Foster GD, Wyatt HR, Hill JO, et al. A randomized trial of a low-carbohydrate diet for obesity. N Engl J Med. 2003;348:2082-2090.

Obesity Cuts Life Short
It’s no secret that obesity fuels a great many illnesses, but now researchers have estimated how many years of life may be lost when weight problems are left untreated. Data from previous studies on individuals aged 18 to 85 were analyzed, and body mass index (a measure of body weight adjusted for height) was calculated. Young black men with a BMI above 45 faired worst, reducing their lifespan by 20 years. Young black women with similar obesity levels reduce their lifespan by 5 years. Young white men and young white women with a BMI greater than 45 lost 13 and 8 years of life, respectively. Optimal BMI is 23 to 25 for white people and 23 to 30 for black people.
Fontaine KR, Redden DT, Wang C, Westfall AO, Allison DB. Years of life lost due to obesity. JAMA. 2003;289:187-193.


VA HospitalResearch at VA Hospitals Endangers Lives
Veterans’ hospitals across the United States are under criminal investigation for violations of federal safety rules, including some that may have contributed to the deaths of patients.

The Department of Veterans Affairs identified cases in which researchers falsified data and failed to explain the risks of experimental procedures to patients. An overdose of prescription drugs is believed to have caused the death of one participant in Detroit. A blood pressure study in Fargo, North Dakota, was linked to the death of one patient, with more than 20 other patients suffering severe adverse reactions to the drugs. Injuries in Albany, Pittsburgh, Providence, Portland, and California are also under investigation.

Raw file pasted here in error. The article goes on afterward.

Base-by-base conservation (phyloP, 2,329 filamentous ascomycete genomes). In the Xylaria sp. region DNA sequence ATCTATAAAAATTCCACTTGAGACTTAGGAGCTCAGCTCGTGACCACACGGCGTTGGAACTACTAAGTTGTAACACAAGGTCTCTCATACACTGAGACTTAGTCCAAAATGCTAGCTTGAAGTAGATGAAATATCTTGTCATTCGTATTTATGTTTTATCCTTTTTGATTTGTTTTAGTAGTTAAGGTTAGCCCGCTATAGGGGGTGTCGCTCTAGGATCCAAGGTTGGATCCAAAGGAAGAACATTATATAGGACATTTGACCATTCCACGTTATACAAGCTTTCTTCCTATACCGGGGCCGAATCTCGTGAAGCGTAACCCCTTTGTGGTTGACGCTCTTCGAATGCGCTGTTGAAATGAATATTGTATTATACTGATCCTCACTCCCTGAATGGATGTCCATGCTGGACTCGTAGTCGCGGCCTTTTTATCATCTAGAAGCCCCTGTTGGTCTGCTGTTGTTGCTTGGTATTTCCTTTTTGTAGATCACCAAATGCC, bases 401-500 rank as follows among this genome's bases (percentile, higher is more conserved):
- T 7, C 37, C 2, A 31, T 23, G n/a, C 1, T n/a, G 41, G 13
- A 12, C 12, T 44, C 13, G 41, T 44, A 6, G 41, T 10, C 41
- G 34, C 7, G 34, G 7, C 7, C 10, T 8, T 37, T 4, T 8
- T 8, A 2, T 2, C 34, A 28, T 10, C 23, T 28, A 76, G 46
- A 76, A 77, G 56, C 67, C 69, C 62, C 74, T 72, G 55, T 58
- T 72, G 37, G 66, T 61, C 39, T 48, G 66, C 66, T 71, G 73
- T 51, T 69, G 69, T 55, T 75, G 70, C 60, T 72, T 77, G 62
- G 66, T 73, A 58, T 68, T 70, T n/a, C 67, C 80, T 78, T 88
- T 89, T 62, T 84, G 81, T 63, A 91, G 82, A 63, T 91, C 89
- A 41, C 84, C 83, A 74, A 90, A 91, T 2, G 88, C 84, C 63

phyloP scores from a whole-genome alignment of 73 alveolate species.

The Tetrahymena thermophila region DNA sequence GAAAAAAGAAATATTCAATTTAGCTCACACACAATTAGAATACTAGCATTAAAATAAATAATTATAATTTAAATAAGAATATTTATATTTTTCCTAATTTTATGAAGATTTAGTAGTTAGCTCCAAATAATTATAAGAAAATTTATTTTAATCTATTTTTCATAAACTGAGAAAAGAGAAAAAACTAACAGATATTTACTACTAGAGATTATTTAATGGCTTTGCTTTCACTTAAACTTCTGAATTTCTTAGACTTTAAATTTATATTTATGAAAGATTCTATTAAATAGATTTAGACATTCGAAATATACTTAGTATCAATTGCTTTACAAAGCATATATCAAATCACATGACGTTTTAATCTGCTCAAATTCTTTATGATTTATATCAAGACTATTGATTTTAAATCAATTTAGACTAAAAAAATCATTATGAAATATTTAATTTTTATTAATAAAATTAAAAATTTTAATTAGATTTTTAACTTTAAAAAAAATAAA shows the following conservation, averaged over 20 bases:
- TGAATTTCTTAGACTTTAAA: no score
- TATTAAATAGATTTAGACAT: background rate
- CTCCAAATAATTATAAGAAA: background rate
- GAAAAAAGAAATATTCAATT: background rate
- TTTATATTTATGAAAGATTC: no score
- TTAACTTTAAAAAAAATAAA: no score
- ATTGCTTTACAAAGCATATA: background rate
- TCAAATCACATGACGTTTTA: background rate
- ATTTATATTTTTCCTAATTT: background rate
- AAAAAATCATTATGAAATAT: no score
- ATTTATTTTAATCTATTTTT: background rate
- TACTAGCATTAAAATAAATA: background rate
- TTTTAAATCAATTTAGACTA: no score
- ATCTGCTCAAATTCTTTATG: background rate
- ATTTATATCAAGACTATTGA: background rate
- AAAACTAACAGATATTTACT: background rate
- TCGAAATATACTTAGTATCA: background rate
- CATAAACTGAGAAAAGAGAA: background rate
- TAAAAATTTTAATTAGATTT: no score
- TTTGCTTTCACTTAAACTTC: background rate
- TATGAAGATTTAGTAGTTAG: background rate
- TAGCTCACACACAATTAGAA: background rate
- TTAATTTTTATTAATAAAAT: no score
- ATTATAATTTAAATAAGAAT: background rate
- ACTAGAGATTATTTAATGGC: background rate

Hormone Therapy Linked to Dementia
The major U.S. government study on long-term estrogen-progestin use, which was partially terminated last year because of increased risks of breast cancer, heart attack, and stroke, has also found an increased risk for dementia. When taken for more than four years, the hormone appears to have a detrimental effect, impairing cognitive function in women age 65 or older. It did not prevent mild cognitive impairment as once thought.

This offshoot examination, the Women’s Healthy Initiative Memory Study, was conducted by Wake Forest University and involved 4,532 women, half of whom used Prempro estrogen-progestin pills and half of whom received a placebo. Since the original study began uncovering serious healthy risks, sales of Premarin and Prempro have dropped significantly.
Rapp SR, Espeland MA, Shumaker SA, et al. Effect of estrogen plus progestin on global cognitive function in postmenopausal women: the women’s health initiative memory study: a randomized controlled trial. JAMA. 2003;289:2663-2672.


Autumn 2003
Volume XII
Number 4

Good Medicine